Stereotypes and discrimination: In Australia the series “You Can’t Ask That” puts uncomfortable questions to marginalised Australians. In attempts to avoid seeming ignorant about minority identities, individuals may not engage with them for fear of revealing that ignorance, which further entrenches that ignorance. By asking “taboo” questions this show may help break down that barrier in the general public.
Some things are better left unsaid: There are topics of discussion that, on balance, create harm. Spreading certain types of information, regardless of truth, can have damaging effects (e.g. how to develop biological weapons, graphic descriptions of torture, anti-vaccine conspiracy theories). However it is difficult to delineate when discussing topics becomes harmful (e.g. when does skepticism become fearmongering).
Blogging Note: I would like revisit this in more depth when I have read, thought, and discussed this a little more.
Short version: The Olympics is one year away. The weather is getting hotter. Sometimes scientists lie. People keep doing impossible things. I’m more active on social media.
One year from this Wednesday, on Friday 24th July 2020, the Tokyo Olympic games will open. The games will feature 339 events in 33 different sports, encompassing 50 disciplines. Although playing sport was compulsory in school for me (I played tennis and football (soccer) poorly), it was only while working in anti-doping alongside passionate athletes that I became motivated to try more athletic activities. Since then I have found participating in sports gives me a much greater appreciation for the strength and skill of professional athletes (though many Olympians are “amature” as not all sports have enough of a following to create professional opportunities). This creates an interesting personal challenge: to attempt to “play” each sport between now and the opening ceremony in 2020, and thereby be a much more informed spectator.
Last week I wrote about staying up to date by reading work from other scientists. Publishing papers is how academic scientists progress their careers, which creates an incentive to cheat. To sharpen my skepticism I keep an eye on papers that get taken down for false or misleading data; Retraction Watch is a blog that covers such cheating. This week I stumbled upon their collaboration Forensic Friday, which lets you practice your ability to discern real and fake data.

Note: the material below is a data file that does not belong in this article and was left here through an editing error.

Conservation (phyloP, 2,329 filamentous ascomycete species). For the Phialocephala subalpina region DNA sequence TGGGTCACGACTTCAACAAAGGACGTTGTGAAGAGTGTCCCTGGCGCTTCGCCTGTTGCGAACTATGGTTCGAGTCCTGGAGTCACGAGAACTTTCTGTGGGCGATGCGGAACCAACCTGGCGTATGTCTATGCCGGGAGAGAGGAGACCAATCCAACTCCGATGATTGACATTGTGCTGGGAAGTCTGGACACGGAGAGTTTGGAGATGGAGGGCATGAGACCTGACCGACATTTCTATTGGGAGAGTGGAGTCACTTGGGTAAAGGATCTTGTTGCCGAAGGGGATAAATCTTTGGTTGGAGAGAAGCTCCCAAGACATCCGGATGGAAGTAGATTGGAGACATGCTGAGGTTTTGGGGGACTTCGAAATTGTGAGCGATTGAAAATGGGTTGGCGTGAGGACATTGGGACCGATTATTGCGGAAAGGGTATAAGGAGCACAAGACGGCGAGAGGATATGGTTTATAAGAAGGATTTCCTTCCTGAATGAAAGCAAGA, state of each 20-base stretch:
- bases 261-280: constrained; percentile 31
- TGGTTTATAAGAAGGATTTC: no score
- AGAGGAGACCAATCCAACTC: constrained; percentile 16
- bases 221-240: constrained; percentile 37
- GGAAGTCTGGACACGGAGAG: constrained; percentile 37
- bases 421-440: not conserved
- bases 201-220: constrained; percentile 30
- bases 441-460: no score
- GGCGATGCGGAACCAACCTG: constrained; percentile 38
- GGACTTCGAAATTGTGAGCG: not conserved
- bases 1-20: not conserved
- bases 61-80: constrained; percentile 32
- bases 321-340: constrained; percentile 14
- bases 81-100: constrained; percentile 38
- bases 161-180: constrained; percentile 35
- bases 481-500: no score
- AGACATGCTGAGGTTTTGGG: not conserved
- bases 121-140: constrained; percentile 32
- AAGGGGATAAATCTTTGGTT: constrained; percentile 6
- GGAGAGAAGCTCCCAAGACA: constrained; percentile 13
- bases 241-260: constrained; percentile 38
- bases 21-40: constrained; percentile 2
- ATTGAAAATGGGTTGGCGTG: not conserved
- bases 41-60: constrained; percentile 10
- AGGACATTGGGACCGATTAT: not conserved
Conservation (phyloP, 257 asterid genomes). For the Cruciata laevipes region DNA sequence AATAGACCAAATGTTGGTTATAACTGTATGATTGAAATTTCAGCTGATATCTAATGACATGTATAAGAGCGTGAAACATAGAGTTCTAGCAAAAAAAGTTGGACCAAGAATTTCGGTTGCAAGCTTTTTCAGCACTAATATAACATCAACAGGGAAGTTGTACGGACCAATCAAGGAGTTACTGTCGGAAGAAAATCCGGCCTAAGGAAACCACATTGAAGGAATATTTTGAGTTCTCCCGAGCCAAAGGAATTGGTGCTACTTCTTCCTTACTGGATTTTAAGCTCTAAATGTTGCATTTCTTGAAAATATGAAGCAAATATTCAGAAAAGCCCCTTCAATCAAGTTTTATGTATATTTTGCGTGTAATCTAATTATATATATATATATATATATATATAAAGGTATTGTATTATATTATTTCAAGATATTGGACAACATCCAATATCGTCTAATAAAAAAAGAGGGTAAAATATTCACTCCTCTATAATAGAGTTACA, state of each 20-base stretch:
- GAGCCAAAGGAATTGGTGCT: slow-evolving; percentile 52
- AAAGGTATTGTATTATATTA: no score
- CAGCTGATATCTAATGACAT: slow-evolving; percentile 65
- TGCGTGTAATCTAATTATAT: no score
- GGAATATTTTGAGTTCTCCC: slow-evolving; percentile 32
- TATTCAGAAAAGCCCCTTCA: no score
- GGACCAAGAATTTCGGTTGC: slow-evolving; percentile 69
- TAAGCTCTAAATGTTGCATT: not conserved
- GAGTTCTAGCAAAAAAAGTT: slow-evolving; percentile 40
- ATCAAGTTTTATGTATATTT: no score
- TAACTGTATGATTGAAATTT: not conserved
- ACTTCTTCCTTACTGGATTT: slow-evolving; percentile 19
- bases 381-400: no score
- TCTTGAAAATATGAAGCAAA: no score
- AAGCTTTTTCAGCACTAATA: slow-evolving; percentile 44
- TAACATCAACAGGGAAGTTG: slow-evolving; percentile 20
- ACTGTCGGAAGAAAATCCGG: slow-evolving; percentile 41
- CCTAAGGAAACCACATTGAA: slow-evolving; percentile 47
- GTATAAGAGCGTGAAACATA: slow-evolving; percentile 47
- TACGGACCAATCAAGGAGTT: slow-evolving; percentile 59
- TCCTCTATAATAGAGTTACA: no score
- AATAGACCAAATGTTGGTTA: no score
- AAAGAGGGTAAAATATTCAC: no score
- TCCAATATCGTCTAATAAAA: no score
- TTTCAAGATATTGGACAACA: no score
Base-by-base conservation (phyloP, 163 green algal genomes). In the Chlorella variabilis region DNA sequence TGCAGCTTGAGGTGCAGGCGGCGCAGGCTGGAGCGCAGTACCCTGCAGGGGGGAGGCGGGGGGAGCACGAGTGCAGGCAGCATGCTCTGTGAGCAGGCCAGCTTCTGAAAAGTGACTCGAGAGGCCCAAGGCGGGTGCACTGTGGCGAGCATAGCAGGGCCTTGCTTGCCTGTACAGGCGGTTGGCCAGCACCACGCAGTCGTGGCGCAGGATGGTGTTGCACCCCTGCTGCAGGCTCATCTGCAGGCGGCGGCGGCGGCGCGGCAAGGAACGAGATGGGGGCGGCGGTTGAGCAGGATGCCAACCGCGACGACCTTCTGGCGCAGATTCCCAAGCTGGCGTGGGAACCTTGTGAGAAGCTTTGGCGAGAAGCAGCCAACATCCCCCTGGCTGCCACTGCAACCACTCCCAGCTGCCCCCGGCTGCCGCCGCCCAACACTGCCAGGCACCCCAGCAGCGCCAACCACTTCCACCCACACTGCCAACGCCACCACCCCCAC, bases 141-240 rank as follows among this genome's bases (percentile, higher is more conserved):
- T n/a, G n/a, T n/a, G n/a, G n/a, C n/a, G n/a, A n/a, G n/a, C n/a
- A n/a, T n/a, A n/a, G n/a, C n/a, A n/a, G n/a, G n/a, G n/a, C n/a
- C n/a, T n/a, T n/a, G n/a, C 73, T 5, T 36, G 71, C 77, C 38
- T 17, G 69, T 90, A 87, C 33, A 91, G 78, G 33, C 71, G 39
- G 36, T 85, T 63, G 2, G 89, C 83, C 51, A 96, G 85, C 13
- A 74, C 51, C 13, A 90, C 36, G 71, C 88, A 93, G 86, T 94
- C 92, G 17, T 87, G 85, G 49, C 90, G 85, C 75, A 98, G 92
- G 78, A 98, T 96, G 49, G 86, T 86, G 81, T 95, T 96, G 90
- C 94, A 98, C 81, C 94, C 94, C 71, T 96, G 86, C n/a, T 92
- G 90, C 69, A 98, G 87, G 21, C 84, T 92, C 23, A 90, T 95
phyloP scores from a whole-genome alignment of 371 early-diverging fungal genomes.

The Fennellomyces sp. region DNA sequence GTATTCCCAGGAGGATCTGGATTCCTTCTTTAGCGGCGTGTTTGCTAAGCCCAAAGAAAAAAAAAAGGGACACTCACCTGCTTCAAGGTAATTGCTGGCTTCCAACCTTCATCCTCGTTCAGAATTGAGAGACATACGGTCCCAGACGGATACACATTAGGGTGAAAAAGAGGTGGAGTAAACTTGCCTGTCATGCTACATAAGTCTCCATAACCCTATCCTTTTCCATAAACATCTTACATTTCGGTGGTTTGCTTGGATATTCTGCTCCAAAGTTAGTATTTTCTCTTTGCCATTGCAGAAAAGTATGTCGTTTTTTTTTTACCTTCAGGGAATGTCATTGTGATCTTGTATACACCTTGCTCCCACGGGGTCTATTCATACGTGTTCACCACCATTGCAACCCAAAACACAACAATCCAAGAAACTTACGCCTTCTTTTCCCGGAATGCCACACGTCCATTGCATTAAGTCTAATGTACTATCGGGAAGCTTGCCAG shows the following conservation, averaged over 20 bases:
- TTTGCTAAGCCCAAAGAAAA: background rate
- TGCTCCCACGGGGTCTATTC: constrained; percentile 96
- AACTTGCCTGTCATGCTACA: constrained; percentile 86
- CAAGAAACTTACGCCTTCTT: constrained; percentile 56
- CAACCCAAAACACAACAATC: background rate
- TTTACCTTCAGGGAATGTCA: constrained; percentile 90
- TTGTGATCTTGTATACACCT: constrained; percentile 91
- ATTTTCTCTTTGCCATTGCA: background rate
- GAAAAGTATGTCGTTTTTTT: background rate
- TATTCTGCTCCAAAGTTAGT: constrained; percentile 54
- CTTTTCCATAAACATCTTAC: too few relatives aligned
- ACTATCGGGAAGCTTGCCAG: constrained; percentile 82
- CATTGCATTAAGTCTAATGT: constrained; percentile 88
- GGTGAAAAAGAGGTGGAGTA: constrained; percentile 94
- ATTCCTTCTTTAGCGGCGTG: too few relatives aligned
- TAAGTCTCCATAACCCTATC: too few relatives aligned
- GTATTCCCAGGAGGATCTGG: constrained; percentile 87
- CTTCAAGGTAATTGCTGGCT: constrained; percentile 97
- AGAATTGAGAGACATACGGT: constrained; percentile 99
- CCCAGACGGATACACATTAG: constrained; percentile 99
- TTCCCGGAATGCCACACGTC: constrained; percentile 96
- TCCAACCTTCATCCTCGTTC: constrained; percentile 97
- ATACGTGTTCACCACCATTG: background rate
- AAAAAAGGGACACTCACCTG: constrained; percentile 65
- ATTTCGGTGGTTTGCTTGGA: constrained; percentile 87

I’ve been much more active lately on social media, particularly uploading photos from this blog to instagram. I am interested in reaching out to more people. Aside from the vain joy of having a larger audience, I hope you (the reader) find some of my content interesting, or even better comment or reach out to guide me to create better content.
Short version: Two friends got married, and I joined them in celebrating in Romania.
My experience suggests a conventional life has the following milestones: birth, completing education, entering the workforce, getting married, buying a house, starting a family, leaving the workforce, and dying. The start and end points are pretty universal, the ordering in the middle varies. I have passed the first three of those milestones, and this weekend two more friends passed the fourth.
Weddings are a significant life event, celebrating the commitment (of usually two people) to a specific romantic sexual relationship. Because the shape and meaning of that commitment varies so broadly, the actual experience of a wedding varies widely. This specific wedding consisted of a mixture of English, Romanian, and Vietnamese elements, reflecting the combined heritage of the couple. The mix was fun. I would expect as people move more for work and education, multiculturalism flourishes in major cities, that weddings that borrow from multiple cultures become more common.
From a distance, weddings are also economically significant, with the average cost of a wedding in the USA being $33,000, or approximately half the median household income. Ceremony and community do seem important in cementing a relationship, but ultimately the stability of a relationship depends on the future decisions of the parties involved much more than the present commitment to that future. In reading around this it was interesting to observe that divorce rates as a ratio of [marriage rate : divorce rate] are statistically dependent on the demography of the population.
Romania is country of intense contrast. The mix of medieval, soviet, and modern buildings is reflected in the culture. One in five Romanians work abroad (including a handful of my own colleagues at ONI). The economist describes both a low quality of life, and a technological and economic boom. I observed some incredible displays of wealth; colossal palaces, trendy cafes, and sports cars. Similarly, however, the abandoned buildings, absent infrastructure, and visible underclass belie a series of scandals regarding government corruption.